Bcomp Ltd. (Switzerland) is developing and selling high performance composite reinforcements made out of natural fibers. Those reinforcements typically replace glass fiber and carbon fiber reinforcements in composite structures. The natural fiber reinforcements are used in a wide range of applications, as for example skis, bicycles, car body parts in motorsports, boat building, bio-composite bridges or design applications.
The main advantage of the natural fiber reinforcements is the very good stiffness to weight ratio, which outperforms the one of glass fiber. They also provide good vibration damping and of course are more sustainable than their glass or carbon counterparts.
However, there are also several disadvantages, which limit their use at a broader scale. The price significantly higher than glass fibers clearly prevents the use in price sensitive applications using high amount of glass fibers. But there are also technical limitations, such as the limited strength compared to glass or carbon fibers or the high sensitivity to moisture which can reduce the durability of the composite parts. For example, the use of ampliTex™ and powerRibs™ flax fiber reinforcements has been recently steadily growing in the motorsport industry. There is a perfect fit there, as it brings the required performances at a lower cost than carbon fibers, and the durability question is limited to few seasons, if there is not a crash in-between. Then the unique question to move on sportscars homologated for standard traffic is how the parts will behave on a 20 years lifetime, under the rain, the sun, without any degradation.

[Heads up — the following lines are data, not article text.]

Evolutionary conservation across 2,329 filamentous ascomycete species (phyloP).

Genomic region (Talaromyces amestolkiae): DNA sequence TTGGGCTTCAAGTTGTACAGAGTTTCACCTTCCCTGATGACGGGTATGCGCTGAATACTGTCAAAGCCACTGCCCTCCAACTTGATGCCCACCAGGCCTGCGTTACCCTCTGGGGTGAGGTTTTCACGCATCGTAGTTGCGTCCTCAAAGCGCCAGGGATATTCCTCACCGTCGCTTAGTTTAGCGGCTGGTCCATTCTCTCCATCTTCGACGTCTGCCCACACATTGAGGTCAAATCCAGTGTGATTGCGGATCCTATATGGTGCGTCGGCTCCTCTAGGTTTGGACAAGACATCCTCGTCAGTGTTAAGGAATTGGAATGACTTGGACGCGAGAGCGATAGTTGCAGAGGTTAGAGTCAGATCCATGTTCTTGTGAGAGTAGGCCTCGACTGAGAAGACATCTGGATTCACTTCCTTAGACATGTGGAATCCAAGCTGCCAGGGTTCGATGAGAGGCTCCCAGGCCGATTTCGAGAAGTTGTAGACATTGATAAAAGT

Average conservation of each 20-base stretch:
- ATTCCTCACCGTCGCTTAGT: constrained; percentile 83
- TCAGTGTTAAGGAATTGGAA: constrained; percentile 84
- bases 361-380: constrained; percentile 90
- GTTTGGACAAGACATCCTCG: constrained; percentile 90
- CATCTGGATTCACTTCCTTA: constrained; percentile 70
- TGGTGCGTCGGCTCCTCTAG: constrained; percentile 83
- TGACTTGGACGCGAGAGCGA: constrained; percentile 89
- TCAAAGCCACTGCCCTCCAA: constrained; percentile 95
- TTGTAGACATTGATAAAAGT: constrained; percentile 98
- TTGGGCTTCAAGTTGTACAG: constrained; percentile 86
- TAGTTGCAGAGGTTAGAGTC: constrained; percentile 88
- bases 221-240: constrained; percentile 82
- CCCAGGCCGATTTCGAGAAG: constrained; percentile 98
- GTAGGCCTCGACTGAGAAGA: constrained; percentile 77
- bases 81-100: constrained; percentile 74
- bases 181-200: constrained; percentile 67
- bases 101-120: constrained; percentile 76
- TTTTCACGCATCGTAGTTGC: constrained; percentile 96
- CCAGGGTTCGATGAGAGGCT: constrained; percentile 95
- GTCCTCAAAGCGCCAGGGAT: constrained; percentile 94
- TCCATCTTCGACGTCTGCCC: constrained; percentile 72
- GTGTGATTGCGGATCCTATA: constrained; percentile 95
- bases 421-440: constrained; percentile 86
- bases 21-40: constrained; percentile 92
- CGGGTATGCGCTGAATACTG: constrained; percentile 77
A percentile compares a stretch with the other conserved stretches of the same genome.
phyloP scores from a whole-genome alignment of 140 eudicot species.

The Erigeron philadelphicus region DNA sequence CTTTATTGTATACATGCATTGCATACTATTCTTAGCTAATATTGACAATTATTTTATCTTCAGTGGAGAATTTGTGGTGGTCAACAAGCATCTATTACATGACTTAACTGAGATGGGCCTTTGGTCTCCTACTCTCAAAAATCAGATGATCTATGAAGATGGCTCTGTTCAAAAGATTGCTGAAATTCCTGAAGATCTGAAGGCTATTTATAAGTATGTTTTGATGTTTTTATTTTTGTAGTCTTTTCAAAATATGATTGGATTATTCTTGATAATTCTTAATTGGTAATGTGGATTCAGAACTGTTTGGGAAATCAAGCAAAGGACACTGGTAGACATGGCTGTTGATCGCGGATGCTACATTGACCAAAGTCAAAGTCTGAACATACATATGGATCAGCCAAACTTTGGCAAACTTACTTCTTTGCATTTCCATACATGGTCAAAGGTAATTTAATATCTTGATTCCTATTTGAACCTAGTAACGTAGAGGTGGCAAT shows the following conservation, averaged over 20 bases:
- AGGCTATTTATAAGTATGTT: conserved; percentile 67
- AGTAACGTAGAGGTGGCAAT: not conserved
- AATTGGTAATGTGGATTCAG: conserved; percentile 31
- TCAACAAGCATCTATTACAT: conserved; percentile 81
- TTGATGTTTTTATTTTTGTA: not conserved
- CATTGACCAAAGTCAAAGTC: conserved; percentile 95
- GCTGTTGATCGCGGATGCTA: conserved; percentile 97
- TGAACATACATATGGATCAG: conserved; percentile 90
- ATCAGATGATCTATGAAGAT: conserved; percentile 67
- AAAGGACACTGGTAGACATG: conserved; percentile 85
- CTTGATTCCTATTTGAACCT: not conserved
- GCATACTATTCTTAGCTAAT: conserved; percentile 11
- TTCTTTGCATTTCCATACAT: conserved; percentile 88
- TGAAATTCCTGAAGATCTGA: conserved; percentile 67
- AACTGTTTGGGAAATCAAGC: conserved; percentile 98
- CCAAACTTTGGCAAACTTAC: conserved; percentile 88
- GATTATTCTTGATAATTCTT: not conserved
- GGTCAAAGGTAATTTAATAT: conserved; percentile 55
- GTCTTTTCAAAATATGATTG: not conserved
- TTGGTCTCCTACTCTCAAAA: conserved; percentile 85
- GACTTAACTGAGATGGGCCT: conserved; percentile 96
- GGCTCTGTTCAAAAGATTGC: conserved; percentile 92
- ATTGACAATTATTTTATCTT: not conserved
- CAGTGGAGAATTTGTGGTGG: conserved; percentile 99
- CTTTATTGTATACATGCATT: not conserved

Those questions are perfect research topics for Fibrenet ESR. Can we improve the durability by playing with the crystallinity grade of the matrix? Can the performances be enhanced by grafting other molecules on the fibers? How can the low compressive properties of natural fibers be understood and modelled? Hopefully those questions will be answered by the end of the project.
Julien Rion, PhD
CTO at Bcomp Ltd.